I was aware that if I heard this same story in front of the grocery store, I would have had a lot of judgments and suspicions. While I did not feel that negativity in this instance, I knew I needed to use my discrimination. Even after thinking about the situation, I continued to feel compassion.

I told her I would give her the money. It was still raining so I invited her into my house, something I would normally never do, especially since we have been having burglaries in the neighborhood fairly regularly. I had been feeling frightened of a possible burglary so my lack of fear and willingness to have her come inside was very significant. I was aware that I was taking a risk and was willing to accept that risk, out of compassion.

I continued to assess the situation though.  She didn’t look anything like the couple that was believed to be responsible for the burglaries and her energy felt authentic to me.

I had trouble finding my purse and she followed me as I looked. I was a bit nervous about that but giving her the money still felt right. I did not feel inclined to tell her to stay in a particular place.  When she left, she again said she would pay me back and I told her she didn’t need to do that.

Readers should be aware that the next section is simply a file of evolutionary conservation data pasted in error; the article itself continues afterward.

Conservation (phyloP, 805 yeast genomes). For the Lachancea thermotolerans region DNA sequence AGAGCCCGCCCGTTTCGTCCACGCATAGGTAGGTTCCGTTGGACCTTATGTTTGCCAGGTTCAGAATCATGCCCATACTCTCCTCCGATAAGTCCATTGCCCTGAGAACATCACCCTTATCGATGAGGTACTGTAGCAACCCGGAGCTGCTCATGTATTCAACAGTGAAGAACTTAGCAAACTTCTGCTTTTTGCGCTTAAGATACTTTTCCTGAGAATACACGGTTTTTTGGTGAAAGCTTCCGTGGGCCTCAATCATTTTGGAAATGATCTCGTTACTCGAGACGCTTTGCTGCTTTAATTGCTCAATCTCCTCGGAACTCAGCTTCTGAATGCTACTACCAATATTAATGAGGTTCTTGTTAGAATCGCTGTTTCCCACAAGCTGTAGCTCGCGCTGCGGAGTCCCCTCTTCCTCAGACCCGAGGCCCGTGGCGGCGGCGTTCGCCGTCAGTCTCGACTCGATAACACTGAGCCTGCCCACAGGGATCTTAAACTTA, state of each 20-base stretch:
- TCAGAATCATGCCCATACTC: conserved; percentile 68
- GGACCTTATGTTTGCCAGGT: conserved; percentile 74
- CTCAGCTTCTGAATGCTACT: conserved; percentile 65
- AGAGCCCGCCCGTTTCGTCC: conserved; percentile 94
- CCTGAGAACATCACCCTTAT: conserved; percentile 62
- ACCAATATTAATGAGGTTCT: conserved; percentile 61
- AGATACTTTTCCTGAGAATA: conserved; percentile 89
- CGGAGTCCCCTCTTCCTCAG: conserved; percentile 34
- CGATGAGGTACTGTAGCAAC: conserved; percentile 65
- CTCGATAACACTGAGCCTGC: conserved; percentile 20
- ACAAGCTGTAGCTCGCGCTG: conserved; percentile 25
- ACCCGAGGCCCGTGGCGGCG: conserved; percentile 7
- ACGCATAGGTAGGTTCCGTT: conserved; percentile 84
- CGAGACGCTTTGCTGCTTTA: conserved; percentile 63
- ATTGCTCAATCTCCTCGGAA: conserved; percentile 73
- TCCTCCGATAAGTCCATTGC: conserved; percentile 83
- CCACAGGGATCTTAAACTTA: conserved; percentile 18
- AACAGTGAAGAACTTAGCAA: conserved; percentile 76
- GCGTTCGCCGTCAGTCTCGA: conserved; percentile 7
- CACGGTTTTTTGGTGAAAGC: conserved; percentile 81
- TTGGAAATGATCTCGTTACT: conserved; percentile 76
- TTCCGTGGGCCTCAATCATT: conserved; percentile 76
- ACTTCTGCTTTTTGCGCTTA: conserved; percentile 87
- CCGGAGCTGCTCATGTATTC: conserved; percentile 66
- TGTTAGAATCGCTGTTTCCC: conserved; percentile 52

After she was gone, I reviewed what I had done. Was I stupid? Had I set myself up to be robbed? I still sensed that I had done the right thing. I decided to call my ex-husband who has a life time of working with the homeless. I was interested in hearing what he would think about my actions.

We talked for quite a while. A short summary is that he said the most important thing was to not worry about it, i.e. not to spend time obsessing and over-analyzing! I had acted out of compassion and that was good. He thought what I had experienced was not only a life lesson in compassion but also a lesson that I need to put important items that can be easily found, such as legal documents, in a more secure location. He said if the woman came back and asked for more money not to give it to her.

It was helpful to have his opinion and I continued to believe that I had made the right choice. I did take precautions though. For example, when I went to my Sanskrit class and to the group I lead in Bellevue that day, I carried my laptop with me.  And I stopped leaving the laptop and other valuables in plain sight.